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Though E-Cigarettes Are Heralded as a Means to Help Quit, Many Policymakers Vote against Them

Update Date: Apr 12, 2013 10:04 AM EDT
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Electronic cigarettes have found popularity in recent years. In fact, by one estimate, sales of electronic cigarettes in the United States are on track to surpass those of regular cigarettes in the next decade. Though many who use e-cigarettes swear by them, many lawmakers and government agencies are pushing back against them. Washington, DC lawmakers are seeking to ban them inside indoor spaces, and the Philippines has urged its citizens to abandon them altogether.

According to Metro, electronic cigarettes are often used as a transitional means in order to help smokers knock the habit. The cigarettes do not have tobacco, but contain nicotine, which they serve up to smokers in a vapor that is supposed to have a similar effect to real cigarettes. In fact, the battery-powered cigarettes are so effective that, according to one study, nearly nine out of 10 users are able to kick tobacco to the curb completely. The study found that, while 75 percent of users had intended to quit smoking tobacco in the first place, 86 percent were able to succeed.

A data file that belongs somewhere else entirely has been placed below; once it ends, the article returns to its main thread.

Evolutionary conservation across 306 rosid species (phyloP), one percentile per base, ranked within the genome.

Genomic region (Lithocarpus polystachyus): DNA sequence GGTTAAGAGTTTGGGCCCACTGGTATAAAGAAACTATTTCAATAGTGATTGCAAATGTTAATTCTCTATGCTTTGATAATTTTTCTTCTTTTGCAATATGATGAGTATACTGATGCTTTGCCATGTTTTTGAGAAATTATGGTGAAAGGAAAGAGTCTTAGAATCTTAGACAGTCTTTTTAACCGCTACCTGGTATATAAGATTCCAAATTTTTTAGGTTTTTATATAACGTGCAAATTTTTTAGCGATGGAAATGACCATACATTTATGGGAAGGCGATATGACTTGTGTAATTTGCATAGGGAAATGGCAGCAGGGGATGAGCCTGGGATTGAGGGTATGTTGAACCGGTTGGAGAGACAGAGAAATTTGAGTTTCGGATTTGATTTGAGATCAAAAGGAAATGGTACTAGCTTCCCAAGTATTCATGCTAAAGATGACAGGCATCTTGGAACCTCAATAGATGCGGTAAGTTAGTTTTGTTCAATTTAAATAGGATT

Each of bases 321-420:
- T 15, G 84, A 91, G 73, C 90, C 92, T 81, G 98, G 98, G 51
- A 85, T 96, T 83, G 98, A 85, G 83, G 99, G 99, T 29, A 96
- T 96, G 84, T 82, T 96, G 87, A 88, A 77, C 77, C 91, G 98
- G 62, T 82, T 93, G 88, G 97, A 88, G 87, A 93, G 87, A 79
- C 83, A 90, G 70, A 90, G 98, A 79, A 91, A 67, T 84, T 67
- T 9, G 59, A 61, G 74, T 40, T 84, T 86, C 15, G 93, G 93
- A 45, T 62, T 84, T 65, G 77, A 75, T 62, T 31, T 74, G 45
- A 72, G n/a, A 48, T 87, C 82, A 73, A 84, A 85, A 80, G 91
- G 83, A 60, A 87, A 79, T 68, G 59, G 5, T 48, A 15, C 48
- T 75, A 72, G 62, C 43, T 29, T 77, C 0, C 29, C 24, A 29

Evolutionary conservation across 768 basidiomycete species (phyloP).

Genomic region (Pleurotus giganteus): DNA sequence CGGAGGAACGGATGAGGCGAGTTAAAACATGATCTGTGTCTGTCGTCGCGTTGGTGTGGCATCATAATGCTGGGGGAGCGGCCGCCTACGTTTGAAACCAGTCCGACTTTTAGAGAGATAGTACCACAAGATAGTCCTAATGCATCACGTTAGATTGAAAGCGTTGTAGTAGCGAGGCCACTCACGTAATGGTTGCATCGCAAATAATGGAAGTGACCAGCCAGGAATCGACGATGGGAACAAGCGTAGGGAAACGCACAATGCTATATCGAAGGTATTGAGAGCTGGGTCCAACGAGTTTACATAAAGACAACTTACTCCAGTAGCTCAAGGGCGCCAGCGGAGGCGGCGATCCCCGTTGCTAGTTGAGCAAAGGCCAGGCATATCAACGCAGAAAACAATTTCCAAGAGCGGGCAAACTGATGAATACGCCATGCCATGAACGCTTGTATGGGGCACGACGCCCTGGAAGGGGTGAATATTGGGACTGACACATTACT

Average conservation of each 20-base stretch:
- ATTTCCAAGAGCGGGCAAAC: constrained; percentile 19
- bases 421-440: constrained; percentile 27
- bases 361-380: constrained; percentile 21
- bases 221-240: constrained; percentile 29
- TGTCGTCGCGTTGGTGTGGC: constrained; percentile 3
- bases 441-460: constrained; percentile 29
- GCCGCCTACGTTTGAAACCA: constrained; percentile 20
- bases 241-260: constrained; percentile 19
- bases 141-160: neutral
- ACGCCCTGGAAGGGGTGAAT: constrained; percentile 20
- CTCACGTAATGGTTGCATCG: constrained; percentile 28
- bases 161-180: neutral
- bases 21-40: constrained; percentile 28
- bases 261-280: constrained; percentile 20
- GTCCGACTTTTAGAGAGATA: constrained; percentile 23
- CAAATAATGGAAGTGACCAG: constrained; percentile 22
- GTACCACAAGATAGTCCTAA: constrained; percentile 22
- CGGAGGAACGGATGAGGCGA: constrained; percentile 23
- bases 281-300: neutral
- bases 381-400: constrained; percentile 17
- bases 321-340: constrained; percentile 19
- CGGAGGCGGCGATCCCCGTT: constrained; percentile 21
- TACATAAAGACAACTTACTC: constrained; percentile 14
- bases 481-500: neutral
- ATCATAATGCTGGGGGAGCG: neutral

Still, that has not made a convert out of many people in the government. In the Philippines, electronic cigarettes have gained popularity, just like in many places. However, according to GMA News Online, Kenneth Go, the chief of the Food and Drug Administration, posted an advisory on the bureau's website advising against electronic cigarettes.

It read, "Contrary to what some marketers of the electronic cigarette imply in their advertisements, the World Health Organization (WHO) does not consider it to be a legitimate therapy for smokers trying to quit...The public is advised NOT to smoke at all and NOT to use cigarettes, cigars, or e-cigarettes." He also stated that electronic cigarettes were harmful against youth, because it helped perpetuate an image to children that cigarettes were not risky.

In the United States, lawmakers are also proposing ways to discourage the use of electronic cigarettes. The Washington Post reports that two city council members of Washington, D.C. are proposing to include electronic cigarettes in a ban on indoor smoking inside businesses. The stringent ban would also allow businesses to refuse to allow people to smoke on the sidewalk outside their property.

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